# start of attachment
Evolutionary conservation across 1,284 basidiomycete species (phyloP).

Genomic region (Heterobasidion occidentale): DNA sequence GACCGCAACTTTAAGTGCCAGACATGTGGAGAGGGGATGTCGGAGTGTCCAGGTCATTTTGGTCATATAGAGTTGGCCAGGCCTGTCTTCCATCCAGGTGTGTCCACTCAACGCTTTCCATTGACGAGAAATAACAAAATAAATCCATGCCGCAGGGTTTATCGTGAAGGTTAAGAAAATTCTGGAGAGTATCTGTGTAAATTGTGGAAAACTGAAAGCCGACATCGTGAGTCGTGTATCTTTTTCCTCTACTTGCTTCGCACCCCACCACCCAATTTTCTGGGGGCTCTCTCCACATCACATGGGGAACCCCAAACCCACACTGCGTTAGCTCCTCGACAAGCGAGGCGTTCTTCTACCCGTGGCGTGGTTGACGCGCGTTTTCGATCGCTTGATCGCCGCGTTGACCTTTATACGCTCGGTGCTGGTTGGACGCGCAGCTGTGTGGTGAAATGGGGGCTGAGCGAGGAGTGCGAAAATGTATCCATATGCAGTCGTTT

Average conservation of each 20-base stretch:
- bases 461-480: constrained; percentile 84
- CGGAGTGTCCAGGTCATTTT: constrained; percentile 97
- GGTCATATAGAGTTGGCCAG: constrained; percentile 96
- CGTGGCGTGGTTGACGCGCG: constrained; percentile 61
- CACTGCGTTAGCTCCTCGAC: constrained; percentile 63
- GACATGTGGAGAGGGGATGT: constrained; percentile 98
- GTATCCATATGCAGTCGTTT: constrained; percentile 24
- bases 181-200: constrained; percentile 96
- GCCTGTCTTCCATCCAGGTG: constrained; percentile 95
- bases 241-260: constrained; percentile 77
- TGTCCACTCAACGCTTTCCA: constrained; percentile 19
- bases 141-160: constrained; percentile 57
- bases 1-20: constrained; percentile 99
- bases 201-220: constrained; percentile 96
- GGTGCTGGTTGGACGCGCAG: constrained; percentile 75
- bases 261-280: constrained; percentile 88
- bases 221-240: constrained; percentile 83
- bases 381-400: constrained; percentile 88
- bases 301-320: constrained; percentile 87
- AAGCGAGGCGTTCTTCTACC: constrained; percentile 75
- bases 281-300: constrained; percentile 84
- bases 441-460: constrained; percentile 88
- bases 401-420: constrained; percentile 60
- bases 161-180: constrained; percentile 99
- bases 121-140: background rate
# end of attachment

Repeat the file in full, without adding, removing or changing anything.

Evolutionary conservation across 1,284 basidiomycete species (phyloP).

Genomic region (Heterobasidion occidentale): DNA sequence GACCGCAACTTTAAGTGCCAGACATGTGGAGAGGGGATGTCGGAGTGTCCAGGTCATTTTGGTCATATAGAGTTGGCCAGGCCTGTCTTCCATCCAGGTGTGTCCACTCAACGCTTTCCATTGACGAGAAATAACAAAATAAATCCATGCCGCAGGGTTTATCGTGAAGGTTAAGAAAATTCTGGAGAGTATCTGTGTAAATTGTGGAAAACTGAAAGCCGACATCGTGAGTCGTGTATCTTTTTCCTCTACTTGCTTCGCACCCCACCACCCAATTTTCTGGGGGCTCTCTCCACATCACATGGGGAACCCCAAACCCACACTGCGTTAGCTCCTCGACAAGCGAGGCGTTCTTCTACCCGTGGCGTGGTTGACGCGCGTTTTCGATCGCTTGATCGCCGCGTTGACCTTTATACGCTCGGTGCTGGTTGGACGCGCAGCTGTGTGGTGAAATGGGGGCTGAGCGAGGAGTGCGAAAATGTATCCATATGCAGTCGTTT

Average conservation of each 20-base stretch:
- bases 461-480: constrained; percentile 84
- CGGAGTGTCCAGGTCATTTT: constrained; percentile 97
- GGTCATATAGAGTTGGCCAG: constrained; percentile 96
- CGTGGCGTGGTTGACGCGCG: constrained; percentile 61
- CACTGCGTTAGCTCCTCGAC: constrained; percentile 63
- GACATGTGGAGAGGGGATGT: constrained; percentile 98
- GTATCCATATGCAGTCGTTT: constrained; percentile 24
- bases 181-200: constrained; percentile 96
- GCCTGTCTTCCATCCAGGTG: constrained; percentile 95
- bases 241-260: constrained; percentile 77
- TGTCCACTCAACGCTTTCCA: constrained; percentile 19
- bases 141-160: constrained; percentile 57
- bases 1-20: constrained; percentile 99
- bases 201-220: constrained; percentile 96
- GGTGCTGGTTGGACGCGCAG: constrained; percentile 75
- bases 261-280: constrained; percentile 88
- bases 221-240: constrained; percentile 83
- bases 381-400: constrained; percentile 88
- bases 301-320: constrained; percentile 87
- AAGCGAGGCGTTCTTCTACC: constrained; percentile 75
- bases 281-300: constrained; percentile 84
- bases 441-460: constrained; percentile 88
- bases 401-420: constrained; percentile 60
- bases 161-180: constrained; percentile 99
- bases 121-140: background rate